Finding Peace In Your Summer Garden
When the cares of the world are all around us, what is it that draws us to our gardens?
Perhaps, as someone suggested, gardens teach us grand lessons. Flowers, for example, do not judge — they respond to everybody the same way. Plant them at the right time, in the right soil, with the right amount of water, etc., and they grow and blossom for you.
Even better. A plant doesn’t care what neighborhood it’s in — whether its home is a lush landscape or a tiny window box.
And a flower or plant doesn’t even care if it’s alone. Nurtured right, it will smile its bright colors, wave gently in the breeze, and feed visiting pollinators — all on its lonesome.
As for this summer’s garden, if you waited too long, and didn’t get around to planting bulbs this spring, no worries. Even though long hot summer days will soon be upon us, there’s lots of beautiful summer-loving flowers you can add. And since weather in the northeast over the next week or so should remain reasonably temperate, there’ll be plenty of time to spend in your gardens.
Nurseries and COVID-19
If you are concerned about purchasing flowers during COVID-19, and you are not using a landscaper such as Deck and Patio which supplies the plantings, you can phone your local nursery and see how they are handling sales.
Hicks Nurseries, a well-known Long Island nursery, says it is practicing safe distancing and all their staff wear masks. They also tell us that those who do not wish to go inside their greenhouse can shop outside where they have also set up a check out.
Now for some beautiful summer plant ideas:
Lilies are perfect summer plants. They come in lots of colors and have a lovely symbolism.
To enjoy them all summer long, you can plant a variety of the bulbs. Here’s the bloom times for some varieties:
Madonna Lilly blooms in early June.
Asian Lilies: Mid-June
Trumpet Lilies: Late-June
Oriental Lilies: Early August
Nepalese Lilies: Mid-August
Speciosum Hybrids: September
One of our favorites is a wildflower — the black-eyed Susan, a.k.a., coneflower. These plants are tough and take heat and bright sunshine well. They add gorgeous bursts of color to any garden, including around water gardens. But they don’t just turn the outdoors lovely. As cut flowers, they make great bouquets.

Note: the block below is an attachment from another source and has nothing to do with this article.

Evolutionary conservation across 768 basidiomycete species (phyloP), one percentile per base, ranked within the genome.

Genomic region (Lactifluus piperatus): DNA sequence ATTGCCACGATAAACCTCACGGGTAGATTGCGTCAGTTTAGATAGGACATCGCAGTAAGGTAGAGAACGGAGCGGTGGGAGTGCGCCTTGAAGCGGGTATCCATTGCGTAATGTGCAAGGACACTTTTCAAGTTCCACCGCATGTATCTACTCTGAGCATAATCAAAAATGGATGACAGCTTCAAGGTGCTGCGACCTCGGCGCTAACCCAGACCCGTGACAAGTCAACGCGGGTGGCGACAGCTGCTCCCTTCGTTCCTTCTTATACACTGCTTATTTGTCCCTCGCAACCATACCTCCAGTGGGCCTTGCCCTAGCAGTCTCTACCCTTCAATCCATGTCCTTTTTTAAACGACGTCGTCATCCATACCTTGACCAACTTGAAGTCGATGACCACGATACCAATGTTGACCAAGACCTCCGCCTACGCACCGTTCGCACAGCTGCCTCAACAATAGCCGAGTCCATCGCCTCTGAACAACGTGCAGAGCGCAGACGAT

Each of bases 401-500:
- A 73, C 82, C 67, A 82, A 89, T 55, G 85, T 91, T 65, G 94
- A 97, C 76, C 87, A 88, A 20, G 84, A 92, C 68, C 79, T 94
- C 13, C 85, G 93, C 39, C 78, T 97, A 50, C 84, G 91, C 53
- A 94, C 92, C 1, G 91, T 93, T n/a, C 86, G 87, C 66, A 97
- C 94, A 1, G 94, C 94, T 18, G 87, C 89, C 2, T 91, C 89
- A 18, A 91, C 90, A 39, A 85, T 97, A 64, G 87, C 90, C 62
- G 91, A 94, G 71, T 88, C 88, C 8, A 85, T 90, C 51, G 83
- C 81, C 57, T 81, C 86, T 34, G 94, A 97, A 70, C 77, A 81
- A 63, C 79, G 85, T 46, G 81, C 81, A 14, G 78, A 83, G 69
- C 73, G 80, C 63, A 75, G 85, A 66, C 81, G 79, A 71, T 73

The following two photos celebrating coneflowers are Deck and Patio projects.
Again, we have a plant here that thrives in the sun. These beautifully leafed flora are great as container or bedding plants. It’s certainly a good time to add them to your gardens — or anywhere you’d like a spot of color — as they don’t survive during frost and cold climes unless you take them inside.
If you plant them now they’ll thrive through the warm months…just pinch the tips from the stems regularly to help growth.
The following Deck and Patio project shows coleus we planted near a water feature.
This lovely annual looks like pom-poms; their flowers come in purple, red, and white and last into fall. Hardy as it is, do water it from the soil, not overhead, which can cause a powderly mildew to grow.
These plants will die back when frost appears but their seeds will germinate after winter.
People often think of hibiscus as a tropical flower — which it is. But it will thrive surprisingly well elsewhere, including the northeast. They do need lots of space, rich well-drained soil, and plenty of water but are worth the coddling.
Some varieties of hibiscus can grow into trees. How about that.
Talk about saving the best for the last. Verbena shows its stuff (beautiful blooms) during the hottest of summer heat. Available in annual and perennial varieties, they are long lasting spreaders. They come in 250 varieties so there’s lots of color to choose from, including white, pink, or purple.
Some of the species are drought resistant, too, if that’s on your mind. They are often used in herbal teas…and as if all this wasn’t good enough, butterflies and hummingbirds love them.